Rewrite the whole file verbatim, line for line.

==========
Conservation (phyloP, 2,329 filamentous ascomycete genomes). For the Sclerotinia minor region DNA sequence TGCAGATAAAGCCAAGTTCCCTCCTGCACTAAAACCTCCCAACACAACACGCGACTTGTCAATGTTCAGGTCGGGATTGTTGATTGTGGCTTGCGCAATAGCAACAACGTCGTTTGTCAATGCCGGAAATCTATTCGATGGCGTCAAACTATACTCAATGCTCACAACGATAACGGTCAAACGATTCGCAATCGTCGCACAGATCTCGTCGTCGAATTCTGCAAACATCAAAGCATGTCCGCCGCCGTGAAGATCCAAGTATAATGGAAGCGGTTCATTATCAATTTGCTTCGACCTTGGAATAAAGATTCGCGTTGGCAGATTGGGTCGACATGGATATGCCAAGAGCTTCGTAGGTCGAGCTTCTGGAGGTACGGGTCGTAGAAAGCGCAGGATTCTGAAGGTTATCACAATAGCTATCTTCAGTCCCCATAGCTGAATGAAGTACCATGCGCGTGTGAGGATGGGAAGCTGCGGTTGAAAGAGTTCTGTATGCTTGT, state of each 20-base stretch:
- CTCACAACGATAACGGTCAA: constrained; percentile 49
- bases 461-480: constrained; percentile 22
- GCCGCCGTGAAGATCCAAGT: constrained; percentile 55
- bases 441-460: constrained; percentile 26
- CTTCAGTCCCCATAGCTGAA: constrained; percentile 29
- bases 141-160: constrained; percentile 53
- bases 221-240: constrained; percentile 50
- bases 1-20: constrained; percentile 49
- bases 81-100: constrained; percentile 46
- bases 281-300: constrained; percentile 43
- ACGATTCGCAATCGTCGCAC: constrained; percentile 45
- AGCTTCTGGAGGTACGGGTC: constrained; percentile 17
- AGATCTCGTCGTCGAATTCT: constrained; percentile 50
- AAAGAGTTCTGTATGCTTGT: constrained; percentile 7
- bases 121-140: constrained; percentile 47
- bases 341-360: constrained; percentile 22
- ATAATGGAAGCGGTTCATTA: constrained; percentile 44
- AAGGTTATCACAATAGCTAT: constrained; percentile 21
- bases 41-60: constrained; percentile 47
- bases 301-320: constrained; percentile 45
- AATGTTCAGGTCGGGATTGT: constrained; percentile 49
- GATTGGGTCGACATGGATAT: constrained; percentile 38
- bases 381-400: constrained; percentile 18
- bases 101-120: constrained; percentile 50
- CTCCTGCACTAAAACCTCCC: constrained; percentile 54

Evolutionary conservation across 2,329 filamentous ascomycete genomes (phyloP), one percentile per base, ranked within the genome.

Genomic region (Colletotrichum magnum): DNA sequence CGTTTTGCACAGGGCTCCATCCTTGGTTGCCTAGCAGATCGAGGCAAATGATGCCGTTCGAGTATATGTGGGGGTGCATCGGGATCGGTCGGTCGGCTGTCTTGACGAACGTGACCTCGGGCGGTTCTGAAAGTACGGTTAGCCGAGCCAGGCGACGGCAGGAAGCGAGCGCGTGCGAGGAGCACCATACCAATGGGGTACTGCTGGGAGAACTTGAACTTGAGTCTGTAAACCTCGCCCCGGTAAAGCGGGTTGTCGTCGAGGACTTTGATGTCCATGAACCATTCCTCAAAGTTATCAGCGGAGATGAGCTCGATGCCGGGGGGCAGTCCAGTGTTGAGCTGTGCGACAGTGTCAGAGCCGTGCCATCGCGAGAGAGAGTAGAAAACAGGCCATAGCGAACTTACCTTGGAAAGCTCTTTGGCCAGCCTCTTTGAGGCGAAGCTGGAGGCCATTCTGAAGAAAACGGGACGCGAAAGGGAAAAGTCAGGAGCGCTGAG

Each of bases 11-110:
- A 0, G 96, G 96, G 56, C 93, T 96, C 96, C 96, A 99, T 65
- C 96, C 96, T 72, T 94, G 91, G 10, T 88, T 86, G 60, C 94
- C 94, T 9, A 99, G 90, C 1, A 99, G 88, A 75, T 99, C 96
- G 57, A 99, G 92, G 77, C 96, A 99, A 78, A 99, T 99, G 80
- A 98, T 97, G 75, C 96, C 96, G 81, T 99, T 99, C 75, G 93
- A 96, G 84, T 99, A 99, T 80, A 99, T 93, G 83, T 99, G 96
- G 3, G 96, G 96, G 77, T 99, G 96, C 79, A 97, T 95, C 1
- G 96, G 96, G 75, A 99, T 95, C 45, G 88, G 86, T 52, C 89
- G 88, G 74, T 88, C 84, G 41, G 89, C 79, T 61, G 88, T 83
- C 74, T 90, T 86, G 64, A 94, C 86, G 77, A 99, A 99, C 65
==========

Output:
Conservation (phyloP, 2,329 filamentous ascomycete genomes). For the Sclerotinia minor region DNA sequence TGCAGATAAAGCCAAGTTCCCTCCTGCACTAAAACCTCCCAACACAACACGCGACTTGTCAATGTTCAGGTCGGGATTGTTGATTGTGGCTTGCGCAATAGCAACAACGTCGTTTGTCAATGCCGGAAATCTATTCGATGGCGTCAAACTATACTCAATGCTCACAACGATAACGGTCAAACGATTCGCAATCGTCGCACAGATCTCGTCGTCGAATTCTGCAAACATCAAAGCATGTCCGCCGCCGTGAAGATCCAAGTATAATGGAAGCGGTTCATTATCAATTTGCTTCGACCTTGGAATAAAGATTCGCGTTGGCAGATTGGGTCGACATGGATATGCCAAGAGCTTCGTAGGTCGAGCTTCTGGAGGTACGGGTCGTAGAAAGCGCAGGATTCTGAAGGTTATCACAATAGCTATCTTCAGTCCCCATAGCTGAATGAAGTACCATGCGCGTGTGAGGATGGGAAGCTGCGGTTGAAAGAGTTCTGTATGCTTGT, state of each 20-base stretch:
- CTCACAACGATAACGGTCAA: constrained; percentile 49
- bases 461-480: constrained; percentile 22
- GCCGCCGTGAAGATCCAAGT: constrained; percentile 55
- bases 441-460: constrained; percentile 26
- CTTCAGTCCCCATAGCTGAA: constrained; percentile 29
- bases 141-160: constrained; percentile 53
- bases 221-240: constrained; percentile 50
- bases 1-20: constrained; percentile 49
- bases 81-100: constrained; percentile 46
- bases 281-300: constrained; percentile 43
- ACGATTCGCAATCGTCGCAC: constrained; percentile 45
- AGCTTCTGGAGGTACGGGTC: constrained; percentile 17
- AGATCTCGTCGTCGAATTCT: constrained; percentile 50
- AAAGAGTTCTGTATGCTTGT: constrained; percentile 7
- bases 121-140: constrained; percentile 47
- bases 341-360: constrained; percentile 22
- ATAATGGAAGCGGTTCATTA: constrained; percentile 44
- AAGGTTATCACAATAGCTAT: constrained; percentile 21
- bases 41-60: constrained; percentile 47
- bases 301-320: constrained; percentile 45
- AATGTTCAGGTCGGGATTGT: constrained; percentile 49
- GATTGGGTCGACATGGATAT: constrained; percentile 38
- bases 381-400: constrained; percentile 18
- bases 101-120: constrained; percentile 50
- CTCCTGCACTAAAACCTCCC: constrained; percentile 54

Evolutionary conservation across 2,329 filamentous ascomycete genomes (phyloP), one percentile per base, ranked within the genome.

Genomic region (Colletotrichum magnum): DNA sequence CGTTTTGCACAGGGCTCCATCCTTGGTTGCCTAGCAGATCGAGGCAAATGATGCCGTTCGAGTATATGTGGGGGTGCATCGGGATCGGTCGGTCGGCTGTCTTGACGAACGTGACCTCGGGCGGTTCTGAAAGTACGGTTAGCCGAGCCAGGCGACGGCAGGAAGCGAGCGCGTGCGAGGAGCACCATACCAATGGGGTACTGCTGGGAGAACTTGAACTTGAGTCTGTAAACCTCGCCCCGGTAAAGCGGGTTGTCGTCGAGGACTTTGATGTCCATGAACCATTCCTCAAAGTTATCAGCGGAGATGAGCTCGATGCCGGGGGGCAGTCCAGTGTTGAGCTGTGCGACAGTGTCAGAGCCGTGCCATCGCGAGAGAGAGTAGAAAACAGGCCATAGCGAACTTACCTTGGAAAGCTCTTTGGCCAGCCTCTTTGAGGCGAAGCTGGAGGCCATTCTGAAGAAAACGGGACGCGAAAGGGAAAAGTCAGGAGCGCTGAG

Each of bases 11-110:
- A 0, G 96, G 96, G 56, C 93, T 96, C 96, C 96, A 99, T 65
- C 96, C 96, T 72, T 94, G 91, G 10, T 88, T 86, G 60, C 94
- C 94, T 9, A 99, G 90, C 1, A 99, G 88, A 75, T 99, C 96
- G 57, A 99, G 92, G 77, C 96, A 99, A 78, A 99, T 99, G 80
- A 98, T 97, G 75, C 96, C 96, G 81, T 99, T 99, C 75, G 93
- A 96, G 84, T 99, A 99, T 80, A 99, T 93, G 83, T 99, G 96
- G 3, G 96, G 96, G 77, T 99, G 96, C 79, A 97, T 95, C 1
- G 96, G 96, G 75, A 99, T 95, C 45, G 88, G 86, T 52, C 89
- G 88, G 74, T 88, C 84, G 41, G 89, C 79, T 61, G 88, T 83
- C 74, T 90, T 86, G 64, A 94, C 86, G 77, A 99, A 99, C 65